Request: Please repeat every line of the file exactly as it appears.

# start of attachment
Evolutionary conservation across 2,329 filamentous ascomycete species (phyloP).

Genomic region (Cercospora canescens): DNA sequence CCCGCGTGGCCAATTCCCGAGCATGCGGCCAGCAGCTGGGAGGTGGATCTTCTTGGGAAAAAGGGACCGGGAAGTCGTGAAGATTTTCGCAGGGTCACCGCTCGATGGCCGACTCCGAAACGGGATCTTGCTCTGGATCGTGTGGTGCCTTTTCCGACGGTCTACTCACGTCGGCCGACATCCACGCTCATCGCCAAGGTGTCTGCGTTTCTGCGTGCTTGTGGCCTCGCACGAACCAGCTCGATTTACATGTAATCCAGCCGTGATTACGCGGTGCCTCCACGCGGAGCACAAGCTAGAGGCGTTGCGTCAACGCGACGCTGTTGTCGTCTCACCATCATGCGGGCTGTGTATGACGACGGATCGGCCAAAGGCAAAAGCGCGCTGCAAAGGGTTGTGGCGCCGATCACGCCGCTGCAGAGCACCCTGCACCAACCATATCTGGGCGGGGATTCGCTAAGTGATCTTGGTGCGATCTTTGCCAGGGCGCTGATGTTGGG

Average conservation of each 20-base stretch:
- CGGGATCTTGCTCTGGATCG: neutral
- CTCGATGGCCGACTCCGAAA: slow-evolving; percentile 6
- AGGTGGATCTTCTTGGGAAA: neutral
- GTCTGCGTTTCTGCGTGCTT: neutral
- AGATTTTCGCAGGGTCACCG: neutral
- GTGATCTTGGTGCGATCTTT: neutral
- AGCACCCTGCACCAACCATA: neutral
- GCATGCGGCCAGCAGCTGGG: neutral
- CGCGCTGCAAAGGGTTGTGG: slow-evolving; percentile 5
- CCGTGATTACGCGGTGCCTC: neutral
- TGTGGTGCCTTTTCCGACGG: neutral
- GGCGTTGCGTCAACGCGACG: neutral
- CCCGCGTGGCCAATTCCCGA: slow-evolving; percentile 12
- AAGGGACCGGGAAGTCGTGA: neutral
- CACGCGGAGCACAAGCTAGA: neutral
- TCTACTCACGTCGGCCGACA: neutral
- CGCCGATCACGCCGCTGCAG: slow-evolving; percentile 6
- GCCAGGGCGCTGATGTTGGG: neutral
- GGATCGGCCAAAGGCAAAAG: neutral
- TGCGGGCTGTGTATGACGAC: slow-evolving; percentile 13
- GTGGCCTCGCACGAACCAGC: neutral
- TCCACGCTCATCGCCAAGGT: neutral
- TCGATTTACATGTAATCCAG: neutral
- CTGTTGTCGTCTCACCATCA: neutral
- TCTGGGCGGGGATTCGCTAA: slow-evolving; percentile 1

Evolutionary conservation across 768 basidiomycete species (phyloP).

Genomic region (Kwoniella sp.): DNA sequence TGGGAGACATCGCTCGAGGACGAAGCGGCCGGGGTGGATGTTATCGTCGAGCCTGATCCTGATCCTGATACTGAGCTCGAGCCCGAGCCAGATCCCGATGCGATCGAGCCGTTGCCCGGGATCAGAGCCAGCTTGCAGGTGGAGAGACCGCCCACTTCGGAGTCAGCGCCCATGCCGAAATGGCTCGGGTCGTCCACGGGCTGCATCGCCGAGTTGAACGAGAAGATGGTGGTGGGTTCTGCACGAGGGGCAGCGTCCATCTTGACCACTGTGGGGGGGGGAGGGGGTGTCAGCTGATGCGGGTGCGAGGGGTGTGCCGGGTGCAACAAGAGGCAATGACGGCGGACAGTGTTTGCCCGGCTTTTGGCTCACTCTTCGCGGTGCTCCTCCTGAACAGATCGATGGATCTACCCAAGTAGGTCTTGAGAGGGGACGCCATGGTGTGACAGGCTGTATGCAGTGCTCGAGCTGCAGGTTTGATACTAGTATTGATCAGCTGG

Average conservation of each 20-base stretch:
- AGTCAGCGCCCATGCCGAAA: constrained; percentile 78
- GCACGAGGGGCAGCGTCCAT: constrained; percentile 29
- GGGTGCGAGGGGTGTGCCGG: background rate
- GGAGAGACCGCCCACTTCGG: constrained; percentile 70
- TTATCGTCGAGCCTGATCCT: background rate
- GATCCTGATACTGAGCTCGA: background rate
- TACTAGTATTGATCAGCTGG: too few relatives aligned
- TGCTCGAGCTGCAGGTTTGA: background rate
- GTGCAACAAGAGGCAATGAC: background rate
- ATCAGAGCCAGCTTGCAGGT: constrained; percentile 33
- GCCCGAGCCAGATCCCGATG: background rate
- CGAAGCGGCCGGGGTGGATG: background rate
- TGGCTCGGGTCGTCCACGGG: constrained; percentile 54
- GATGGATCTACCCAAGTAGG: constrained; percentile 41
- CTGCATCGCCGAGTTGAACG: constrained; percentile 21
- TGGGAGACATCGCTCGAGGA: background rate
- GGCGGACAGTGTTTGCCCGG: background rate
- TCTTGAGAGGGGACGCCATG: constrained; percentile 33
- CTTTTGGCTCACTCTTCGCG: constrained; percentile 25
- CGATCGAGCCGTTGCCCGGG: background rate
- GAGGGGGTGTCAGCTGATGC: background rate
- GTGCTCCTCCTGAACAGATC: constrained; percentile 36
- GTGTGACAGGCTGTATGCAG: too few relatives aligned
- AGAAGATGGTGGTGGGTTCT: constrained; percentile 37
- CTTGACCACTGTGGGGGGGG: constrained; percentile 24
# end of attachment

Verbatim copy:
Evolutionary conservation across 2,329 filamentous ascomycete species (phyloP).

Genomic region (Cercospora canescens): DNA sequence CCCGCGTGGCCAATTCCCGAGCATGCGGCCAGCAGCTGGGAGGTGGATCTTCTTGGGAAAAAGGGACCGGGAAGTCGTGAAGATTTTCGCAGGGTCACCGCTCGATGGCCGACTCCGAAACGGGATCTTGCTCTGGATCGTGTGGTGCCTTTTCCGACGGTCTACTCACGTCGGCCGACATCCACGCTCATCGCCAAGGTGTCTGCGTTTCTGCGTGCTTGTGGCCTCGCACGAACCAGCTCGATTTACATGTAATCCAGCCGTGATTACGCGGTGCCTCCACGCGGAGCACAAGCTAGAGGCGTTGCGTCAACGCGACGCTGTTGTCGTCTCACCATCATGCGGGCTGTGTATGACGACGGATCGGCCAAAGGCAAAAGCGCGCTGCAAAGGGTTGTGGCGCCGATCACGCCGCTGCAGAGCACCCTGCACCAACCATATCTGGGCGGGGATTCGCTAAGTGATCTTGGTGCGATCTTTGCCAGGGCGCTGATGTTGGG

Average conservation of each 20-base stretch:
- CGGGATCTTGCTCTGGATCG: neutral
- CTCGATGGCCGACTCCGAAA: slow-evolving; percentile 6
- AGGTGGATCTTCTTGGGAAA: neutral
- GTCTGCGTTTCTGCGTGCTT: neutral
- AGATTTTCGCAGGGTCACCG: neutral
- GTGATCTTGGTGCGATCTTT: neutral
- AGCACCCTGCACCAACCATA: neutral
- GCATGCGGCCAGCAGCTGGG: neutral
- CGCGCTGCAAAGGGTTGTGG: slow-evolving; percentile 5
- CCGTGATTACGCGGTGCCTC: neutral
- TGTGGTGCCTTTTCCGACGG: neutral
- GGCGTTGCGTCAACGCGACG: neutral
- CCCGCGTGGCCAATTCCCGA: slow-evolving; percentile 12
- AAGGGACCGGGAAGTCGTGA: neutral
- CACGCGGAGCACAAGCTAGA: neutral
- TCTACTCACGTCGGCCGACA: neutral
- CGCCGATCACGCCGCTGCAG: slow-evolving; percentile 6
- GCCAGGGCGCTGATGTTGGG: neutral
- GGATCGGCCAAAGGCAAAAG: neutral
- TGCGGGCTGTGTATGACGAC: slow-evolving; percentile 13
- GTGGCCTCGCACGAACCAGC: neutral
- TCCACGCTCATCGCCAAGGT: neutral
- TCGATTTACATGTAATCCAG: neutral
- CTGTTGTCGTCTCACCATCA: neutral
- TCTGGGCGGGGATTCGCTAA: slow-evolving; percentile 1

Evolutionary conservation across 768 basidiomycete species (phyloP).

Genomic region (Kwoniella sp.): DNA sequence TGGGAGACATCGCTCGAGGACGAAGCGGCCGGGGTGGATGTTATCGTCGAGCCTGATCCTGATCCTGATACTGAGCTCGAGCCCGAGCCAGATCCCGATGCGATCGAGCCGTTGCCCGGGATCAGAGCCAGCTTGCAGGTGGAGAGACCGCCCACTTCGGAGTCAGCGCCCATGCCGAAATGGCTCGGGTCGTCCACGGGCTGCATCGCCGAGTTGAACGAGAAGATGGTGGTGGGTTCTGCACGAGGGGCAGCGTCCATCTTGACCACTGTGGGGGGGGGAGGGGGTGTCAGCTGATGCGGGTGCGAGGGGTGTGCCGGGTGCAACAAGAGGCAATGACGGCGGACAGTGTTTGCCCGGCTTTTGGCTCACTCTTCGCGGTGCTCCTCCTGAACAGATCGATGGATCTACCCAAGTAGGTCTTGAGAGGGGACGCCATGGTGTGACAGGCTGTATGCAGTGCTCGAGCTGCAGGTTTGATACTAGTATTGATCAGCTGG

Average conservation of each 20-base stretch:
- AGTCAGCGCCCATGCCGAAA: constrained; percentile 78
- GCACGAGGGGCAGCGTCCAT: constrained; percentile 29
- GGGTGCGAGGGGTGTGCCGG: background rate
- GGAGAGACCGCCCACTTCGG: constrained; percentile 70
- TTATCGTCGAGCCTGATCCT: background rate
- GATCCTGATACTGAGCTCGA: background rate
- TACTAGTATTGATCAGCTGG: too few relatives aligned
- TGCTCGAGCTGCAGGTTTGA: background rate
- GTGCAACAAGAGGCAATGAC: background rate
- ATCAGAGCCAGCTTGCAGGT: constrained; percentile 33
- GCCCGAGCCAGATCCCGATG: background rate
- CGAAGCGGCCGGGGTGGATG: background rate
- TGGCTCGGGTCGTCCACGGG: constrained; percentile 54
- GATGGATCTACCCAAGTAGG: constrained; percentile 41
- CTGCATCGCCGAGTTGAACG: constrained; percentile 21
- TGGGAGACATCGCTCGAGGA: background rate
- GGCGGACAGTGTTTGCCCGG: background rate
- TCTTGAGAGGGGACGCCATG: constrained; percentile 33
- CTTTTGGCTCACTCTTCGCG: constrained; percentile 25
- CGATCGAGCCGTTGCCCGGG: background rate
- GAGGGGGTGTCAGCTGATGC: background rate
- GTGCTCCTCCTGAACAGATC: constrained; percentile 36
- GTGTGACAGGCTGTATGCAG: too few relatives aligned
- AGAAGATGGTGGTGGGTTCT: constrained; percentile 37
- CTTGACCACTGTGGGGGGGG: constrained; percentile 24